• Thomas Campbell et al. found a significant positive relationship between reforms that decrease business exposure to liability-such as collateral-source reforms-and productivity gains.  States that adopted liability-reducing reforms experienced a productivity boost of 1.7 percent compared with states that did not enact such reforms.  The researchers also noted that liability-reducing reforms had the greatest effect on the insurance industry and industries with the highest liability risk.  (Thomas J. Campbell, Daniel p. Kessler, and George B. Shepherd, “The Links between Liability Reforms and productivity: Some Empirical Evidence,” Brookings papers on Economic Activity. Microeconomics (1998), pp. 107-148)

  • Premiums for product-liability coverage in states that have adopted eight effective reforms are predictably 63 percent below those in states without any of the reforms.  (KRC: TLT, The Results: Which Tort Reforms Matter And How Much, page 50)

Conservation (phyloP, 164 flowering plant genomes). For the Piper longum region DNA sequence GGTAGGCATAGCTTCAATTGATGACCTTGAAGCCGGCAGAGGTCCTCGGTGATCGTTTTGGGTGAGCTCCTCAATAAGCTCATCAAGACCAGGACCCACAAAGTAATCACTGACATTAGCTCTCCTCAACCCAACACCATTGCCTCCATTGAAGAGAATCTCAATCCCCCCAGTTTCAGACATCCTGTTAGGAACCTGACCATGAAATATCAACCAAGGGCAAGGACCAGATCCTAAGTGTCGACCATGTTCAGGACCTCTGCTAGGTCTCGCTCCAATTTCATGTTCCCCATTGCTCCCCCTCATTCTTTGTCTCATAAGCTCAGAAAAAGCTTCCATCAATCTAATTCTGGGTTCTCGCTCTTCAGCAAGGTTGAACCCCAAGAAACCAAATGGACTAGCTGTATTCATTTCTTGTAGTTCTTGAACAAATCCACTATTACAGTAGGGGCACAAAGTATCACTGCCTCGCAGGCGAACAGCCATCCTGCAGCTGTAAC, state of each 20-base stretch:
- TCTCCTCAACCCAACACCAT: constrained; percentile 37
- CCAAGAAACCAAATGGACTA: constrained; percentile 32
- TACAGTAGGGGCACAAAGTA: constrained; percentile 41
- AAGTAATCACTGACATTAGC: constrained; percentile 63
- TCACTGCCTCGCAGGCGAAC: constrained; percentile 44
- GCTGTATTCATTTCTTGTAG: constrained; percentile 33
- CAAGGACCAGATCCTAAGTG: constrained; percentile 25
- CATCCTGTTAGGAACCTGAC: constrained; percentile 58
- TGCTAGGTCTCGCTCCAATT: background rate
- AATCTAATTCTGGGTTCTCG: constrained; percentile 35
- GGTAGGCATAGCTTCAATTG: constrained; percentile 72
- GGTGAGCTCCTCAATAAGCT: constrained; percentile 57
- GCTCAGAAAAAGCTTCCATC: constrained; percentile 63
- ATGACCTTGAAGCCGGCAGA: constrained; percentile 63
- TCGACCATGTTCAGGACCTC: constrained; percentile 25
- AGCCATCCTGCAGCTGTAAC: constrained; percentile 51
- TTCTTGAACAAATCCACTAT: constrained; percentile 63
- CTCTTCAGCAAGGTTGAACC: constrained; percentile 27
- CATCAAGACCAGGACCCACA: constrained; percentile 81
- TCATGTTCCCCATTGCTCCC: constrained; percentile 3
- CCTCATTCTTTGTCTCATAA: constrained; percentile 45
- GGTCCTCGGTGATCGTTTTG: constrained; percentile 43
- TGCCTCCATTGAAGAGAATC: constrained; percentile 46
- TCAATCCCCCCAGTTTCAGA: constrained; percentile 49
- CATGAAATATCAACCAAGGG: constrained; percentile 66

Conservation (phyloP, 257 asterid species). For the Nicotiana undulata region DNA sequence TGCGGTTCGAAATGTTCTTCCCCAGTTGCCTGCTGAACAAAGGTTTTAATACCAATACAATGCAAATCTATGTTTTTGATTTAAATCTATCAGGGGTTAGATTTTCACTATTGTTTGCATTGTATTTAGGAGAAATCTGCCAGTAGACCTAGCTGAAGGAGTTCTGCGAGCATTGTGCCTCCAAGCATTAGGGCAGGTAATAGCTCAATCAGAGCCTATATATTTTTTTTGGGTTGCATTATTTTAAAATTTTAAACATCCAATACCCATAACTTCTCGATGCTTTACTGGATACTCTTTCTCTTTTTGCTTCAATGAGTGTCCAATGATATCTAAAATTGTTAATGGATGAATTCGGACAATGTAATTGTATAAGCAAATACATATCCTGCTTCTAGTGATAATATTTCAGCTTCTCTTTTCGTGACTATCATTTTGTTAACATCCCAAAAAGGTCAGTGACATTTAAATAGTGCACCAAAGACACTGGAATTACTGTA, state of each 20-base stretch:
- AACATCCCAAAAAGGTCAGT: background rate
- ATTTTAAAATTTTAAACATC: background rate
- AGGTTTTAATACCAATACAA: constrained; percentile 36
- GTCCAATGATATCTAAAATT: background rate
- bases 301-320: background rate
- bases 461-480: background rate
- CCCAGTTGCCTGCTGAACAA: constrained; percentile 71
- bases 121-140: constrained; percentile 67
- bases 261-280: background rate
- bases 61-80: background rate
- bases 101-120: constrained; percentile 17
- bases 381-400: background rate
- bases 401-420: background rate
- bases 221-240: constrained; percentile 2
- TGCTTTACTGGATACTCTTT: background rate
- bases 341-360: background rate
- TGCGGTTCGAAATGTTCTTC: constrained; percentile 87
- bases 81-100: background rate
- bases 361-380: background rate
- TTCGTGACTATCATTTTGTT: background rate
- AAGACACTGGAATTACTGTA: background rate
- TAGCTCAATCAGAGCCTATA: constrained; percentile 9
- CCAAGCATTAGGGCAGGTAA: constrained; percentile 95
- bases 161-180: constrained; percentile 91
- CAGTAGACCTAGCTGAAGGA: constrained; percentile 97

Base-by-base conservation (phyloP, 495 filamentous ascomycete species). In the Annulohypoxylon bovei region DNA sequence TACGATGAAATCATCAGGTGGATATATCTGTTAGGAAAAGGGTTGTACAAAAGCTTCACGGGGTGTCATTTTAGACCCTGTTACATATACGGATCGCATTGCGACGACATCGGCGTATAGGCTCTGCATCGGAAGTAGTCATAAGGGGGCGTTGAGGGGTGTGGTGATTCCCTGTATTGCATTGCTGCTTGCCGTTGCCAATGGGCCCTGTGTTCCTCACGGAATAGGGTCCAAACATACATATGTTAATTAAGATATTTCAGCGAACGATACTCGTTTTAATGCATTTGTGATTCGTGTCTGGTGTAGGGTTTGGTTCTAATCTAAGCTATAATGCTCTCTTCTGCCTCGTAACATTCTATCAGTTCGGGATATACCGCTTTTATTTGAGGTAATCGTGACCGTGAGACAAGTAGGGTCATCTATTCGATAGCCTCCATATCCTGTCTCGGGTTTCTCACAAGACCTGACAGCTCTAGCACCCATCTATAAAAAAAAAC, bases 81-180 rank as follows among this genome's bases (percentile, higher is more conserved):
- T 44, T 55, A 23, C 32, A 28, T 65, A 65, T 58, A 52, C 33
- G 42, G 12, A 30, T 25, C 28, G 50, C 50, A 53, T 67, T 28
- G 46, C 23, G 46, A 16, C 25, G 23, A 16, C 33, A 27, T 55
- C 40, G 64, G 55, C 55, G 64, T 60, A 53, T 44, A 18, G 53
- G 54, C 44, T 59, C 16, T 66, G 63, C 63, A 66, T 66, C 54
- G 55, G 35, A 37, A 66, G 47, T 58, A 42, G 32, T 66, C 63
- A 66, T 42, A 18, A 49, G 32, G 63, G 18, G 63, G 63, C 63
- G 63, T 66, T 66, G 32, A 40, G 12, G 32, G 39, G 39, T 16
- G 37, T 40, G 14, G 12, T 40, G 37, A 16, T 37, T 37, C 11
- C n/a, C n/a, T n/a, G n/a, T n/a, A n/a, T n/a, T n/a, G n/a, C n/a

• Limits on medical-malpractice damages lessen liability pressures on physicians and lead to reduced medical expenditures.  This is supported by a report by Daniel Kessler and Mark McClellan, which found that direct malpractice reforms limiting awards reduce “defensive medicine” procedures.  Kessler and McClellen found that these reforms led to a reduction of 5 to 9 percent in medical expenditures without significant effects on mortality or medical complications.  Limits on damage awards are the most direct way to reduce medical-malpractice awards.  (Daniel P. Kessler and Mark McClellan, “Do Doctors Practice Defensive Medicine?” Quarterly Journal of Economics III, no. 2 (1996), pp. 353-390) 

  • Table 5 presents the results for private passenger automobile liability losses and insurance premiums.  For this category, five reforms appear to reduce losses substantially, and the cumulative effect of all reforms is a 36-percent reduction in losses.  (KRC: TLT, The Results: Which Tort Reforms Matter And How Much, page 42)